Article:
Even after Workgroup Manager and mcx based settings management was retired, Tim’s tool allowed to create a custom configuration profile from a simple property list file. Configuration Profiles require a lot of metadata around the actual settings keys and values, and mcxToProfile was useful in automating that step.

Some management systems, like Jamf Pro, have this feature built in. Many other management systems, however, do not. (Looking at you Jamf School.) But even then creating a custom profile on your admin Mac or as part of an automation, can be useful.

So, you probably guessed it, I also recreated mcxToProfile in Swift. The new tool is called plist2profile and available in the same repo and pkg. I have focused on the features I need right now, so plist2profile is missing several options compared to mcxToProfile. Let me know if this is useful and I might put some more work into it.

That said, I added a new feature. There are two different formats or layouts that configuration profiles can use to provide custom setting. The ‘traditional’ layout goes back all the way to the mcx data format in Workgroup Manager. This is what mcxToProfile would create as well. There is another, flatter format which has less metadata around it. Bob Gendler has a great post about the differences.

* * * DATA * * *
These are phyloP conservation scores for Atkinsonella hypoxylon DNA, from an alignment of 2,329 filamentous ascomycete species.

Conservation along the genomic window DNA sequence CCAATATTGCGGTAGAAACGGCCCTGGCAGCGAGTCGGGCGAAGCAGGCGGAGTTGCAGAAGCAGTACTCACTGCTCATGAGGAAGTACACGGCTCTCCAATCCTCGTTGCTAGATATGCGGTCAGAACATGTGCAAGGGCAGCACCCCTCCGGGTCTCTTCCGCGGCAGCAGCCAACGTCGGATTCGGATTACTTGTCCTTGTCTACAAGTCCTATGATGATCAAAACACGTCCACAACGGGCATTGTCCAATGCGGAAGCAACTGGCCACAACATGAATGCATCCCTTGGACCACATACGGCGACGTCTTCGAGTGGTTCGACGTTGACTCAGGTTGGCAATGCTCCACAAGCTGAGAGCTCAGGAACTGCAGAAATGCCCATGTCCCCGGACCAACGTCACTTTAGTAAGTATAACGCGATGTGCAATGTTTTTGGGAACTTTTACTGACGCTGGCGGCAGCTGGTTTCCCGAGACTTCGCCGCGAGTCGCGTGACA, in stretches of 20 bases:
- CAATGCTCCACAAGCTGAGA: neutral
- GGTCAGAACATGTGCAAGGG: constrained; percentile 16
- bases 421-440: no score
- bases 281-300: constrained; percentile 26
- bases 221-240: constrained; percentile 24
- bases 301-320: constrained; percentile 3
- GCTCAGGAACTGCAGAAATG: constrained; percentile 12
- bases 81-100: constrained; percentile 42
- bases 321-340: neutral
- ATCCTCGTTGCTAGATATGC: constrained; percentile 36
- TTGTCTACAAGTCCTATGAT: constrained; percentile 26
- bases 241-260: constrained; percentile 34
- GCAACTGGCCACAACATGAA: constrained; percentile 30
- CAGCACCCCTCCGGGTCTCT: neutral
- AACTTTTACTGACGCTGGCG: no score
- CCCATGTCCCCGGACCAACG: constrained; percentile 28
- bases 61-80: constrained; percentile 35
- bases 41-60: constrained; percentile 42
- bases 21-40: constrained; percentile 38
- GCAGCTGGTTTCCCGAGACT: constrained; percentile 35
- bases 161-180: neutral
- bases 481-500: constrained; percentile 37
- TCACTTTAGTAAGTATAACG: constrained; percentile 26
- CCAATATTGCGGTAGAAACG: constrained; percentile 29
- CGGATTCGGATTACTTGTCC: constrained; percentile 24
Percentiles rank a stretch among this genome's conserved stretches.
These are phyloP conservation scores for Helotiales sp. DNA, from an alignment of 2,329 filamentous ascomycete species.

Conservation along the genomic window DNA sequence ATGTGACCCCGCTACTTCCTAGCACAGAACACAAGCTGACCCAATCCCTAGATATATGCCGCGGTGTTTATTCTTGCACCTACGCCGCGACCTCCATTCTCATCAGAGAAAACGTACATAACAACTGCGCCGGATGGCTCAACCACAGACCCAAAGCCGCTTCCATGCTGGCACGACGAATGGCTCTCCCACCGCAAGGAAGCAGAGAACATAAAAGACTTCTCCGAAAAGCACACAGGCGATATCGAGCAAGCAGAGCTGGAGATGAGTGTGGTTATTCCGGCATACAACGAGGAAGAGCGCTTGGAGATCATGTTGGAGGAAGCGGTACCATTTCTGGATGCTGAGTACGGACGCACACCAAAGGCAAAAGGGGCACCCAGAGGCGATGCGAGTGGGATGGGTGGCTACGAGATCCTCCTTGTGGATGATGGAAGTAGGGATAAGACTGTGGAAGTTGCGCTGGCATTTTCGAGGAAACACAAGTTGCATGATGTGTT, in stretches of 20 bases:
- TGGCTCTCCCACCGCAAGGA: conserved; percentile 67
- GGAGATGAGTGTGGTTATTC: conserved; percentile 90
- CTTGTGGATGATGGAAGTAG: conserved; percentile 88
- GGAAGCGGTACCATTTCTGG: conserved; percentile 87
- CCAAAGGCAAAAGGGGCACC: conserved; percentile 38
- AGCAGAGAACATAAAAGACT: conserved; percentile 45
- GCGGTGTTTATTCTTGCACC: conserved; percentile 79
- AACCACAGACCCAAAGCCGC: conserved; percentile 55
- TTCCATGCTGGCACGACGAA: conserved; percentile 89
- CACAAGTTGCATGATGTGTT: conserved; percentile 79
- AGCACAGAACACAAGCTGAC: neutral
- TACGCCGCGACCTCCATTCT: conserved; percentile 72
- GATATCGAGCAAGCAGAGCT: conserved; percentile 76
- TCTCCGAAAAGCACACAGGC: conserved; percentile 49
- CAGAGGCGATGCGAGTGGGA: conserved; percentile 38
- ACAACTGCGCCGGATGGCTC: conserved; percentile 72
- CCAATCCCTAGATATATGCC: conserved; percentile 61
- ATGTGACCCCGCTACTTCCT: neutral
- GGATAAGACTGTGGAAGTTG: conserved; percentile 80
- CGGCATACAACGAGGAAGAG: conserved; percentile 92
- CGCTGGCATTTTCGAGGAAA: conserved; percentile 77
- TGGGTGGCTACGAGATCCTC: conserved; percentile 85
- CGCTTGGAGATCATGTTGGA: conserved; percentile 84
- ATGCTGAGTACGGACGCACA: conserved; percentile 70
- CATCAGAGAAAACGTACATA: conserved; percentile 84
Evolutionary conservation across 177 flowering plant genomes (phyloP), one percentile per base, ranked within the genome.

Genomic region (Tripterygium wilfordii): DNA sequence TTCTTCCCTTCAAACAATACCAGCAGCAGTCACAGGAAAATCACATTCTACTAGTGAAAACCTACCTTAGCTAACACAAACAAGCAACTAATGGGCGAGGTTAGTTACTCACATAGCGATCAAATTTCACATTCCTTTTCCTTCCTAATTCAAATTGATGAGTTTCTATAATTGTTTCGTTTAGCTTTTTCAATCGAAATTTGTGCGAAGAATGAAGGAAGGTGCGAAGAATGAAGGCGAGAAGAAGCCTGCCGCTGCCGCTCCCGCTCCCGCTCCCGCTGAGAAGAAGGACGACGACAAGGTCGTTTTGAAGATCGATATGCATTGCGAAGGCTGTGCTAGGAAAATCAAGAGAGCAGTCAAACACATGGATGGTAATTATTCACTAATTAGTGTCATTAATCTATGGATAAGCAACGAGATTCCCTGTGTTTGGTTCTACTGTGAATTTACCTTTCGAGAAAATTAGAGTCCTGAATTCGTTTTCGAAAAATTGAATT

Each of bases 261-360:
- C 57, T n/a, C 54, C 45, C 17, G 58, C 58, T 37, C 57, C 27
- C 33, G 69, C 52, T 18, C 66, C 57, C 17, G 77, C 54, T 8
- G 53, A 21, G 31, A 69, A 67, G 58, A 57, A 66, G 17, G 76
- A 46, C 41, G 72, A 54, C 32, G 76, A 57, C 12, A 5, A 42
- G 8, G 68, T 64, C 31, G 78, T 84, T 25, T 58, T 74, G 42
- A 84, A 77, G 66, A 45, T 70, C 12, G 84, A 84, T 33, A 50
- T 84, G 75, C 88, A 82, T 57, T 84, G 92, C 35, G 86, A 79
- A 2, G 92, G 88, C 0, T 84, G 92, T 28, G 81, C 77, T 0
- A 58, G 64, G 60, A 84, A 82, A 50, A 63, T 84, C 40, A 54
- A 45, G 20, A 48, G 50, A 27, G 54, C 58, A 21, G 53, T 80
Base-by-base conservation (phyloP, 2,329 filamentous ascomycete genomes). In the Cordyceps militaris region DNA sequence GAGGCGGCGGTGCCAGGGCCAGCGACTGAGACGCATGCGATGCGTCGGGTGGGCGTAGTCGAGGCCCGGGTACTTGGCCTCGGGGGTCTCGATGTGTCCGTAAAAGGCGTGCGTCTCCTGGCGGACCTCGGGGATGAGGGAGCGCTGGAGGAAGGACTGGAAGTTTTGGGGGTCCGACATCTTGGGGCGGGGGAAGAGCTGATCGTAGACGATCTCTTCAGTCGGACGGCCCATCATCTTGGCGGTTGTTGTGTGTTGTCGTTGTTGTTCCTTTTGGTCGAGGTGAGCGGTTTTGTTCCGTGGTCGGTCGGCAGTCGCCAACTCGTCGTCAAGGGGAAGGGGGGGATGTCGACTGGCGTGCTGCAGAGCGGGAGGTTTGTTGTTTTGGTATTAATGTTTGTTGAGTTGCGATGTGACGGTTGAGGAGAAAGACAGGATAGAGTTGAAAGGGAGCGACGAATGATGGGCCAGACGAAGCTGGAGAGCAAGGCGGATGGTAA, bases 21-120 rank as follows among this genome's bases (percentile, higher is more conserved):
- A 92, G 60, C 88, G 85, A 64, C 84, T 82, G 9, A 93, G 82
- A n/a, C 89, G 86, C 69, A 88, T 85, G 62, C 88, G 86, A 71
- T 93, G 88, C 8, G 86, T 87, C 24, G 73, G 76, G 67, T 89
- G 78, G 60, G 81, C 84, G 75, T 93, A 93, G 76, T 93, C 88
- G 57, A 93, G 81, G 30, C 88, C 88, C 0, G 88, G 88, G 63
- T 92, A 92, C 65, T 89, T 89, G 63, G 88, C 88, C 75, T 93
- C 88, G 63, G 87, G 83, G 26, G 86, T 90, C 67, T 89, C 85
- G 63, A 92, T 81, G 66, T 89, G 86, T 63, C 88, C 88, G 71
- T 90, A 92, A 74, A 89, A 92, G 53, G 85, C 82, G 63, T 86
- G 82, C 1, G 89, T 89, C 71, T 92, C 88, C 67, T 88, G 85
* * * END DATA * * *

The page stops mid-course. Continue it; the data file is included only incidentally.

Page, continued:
From what I can tell, the end effect is the same between the two approaches. plist2profile uses the ‘flatter’, simpler layout by default, but you can make it create the traditional mcx format by adding the --mcx option.

Using it is simple. You just need to give it an identifier and one or more plist files from which it will build a custom configuration profile:

% plist2profile --identifier example.settings com.example.settings.plist

You can find more instructions in the ReadMe and in the commands help with plist2profile --help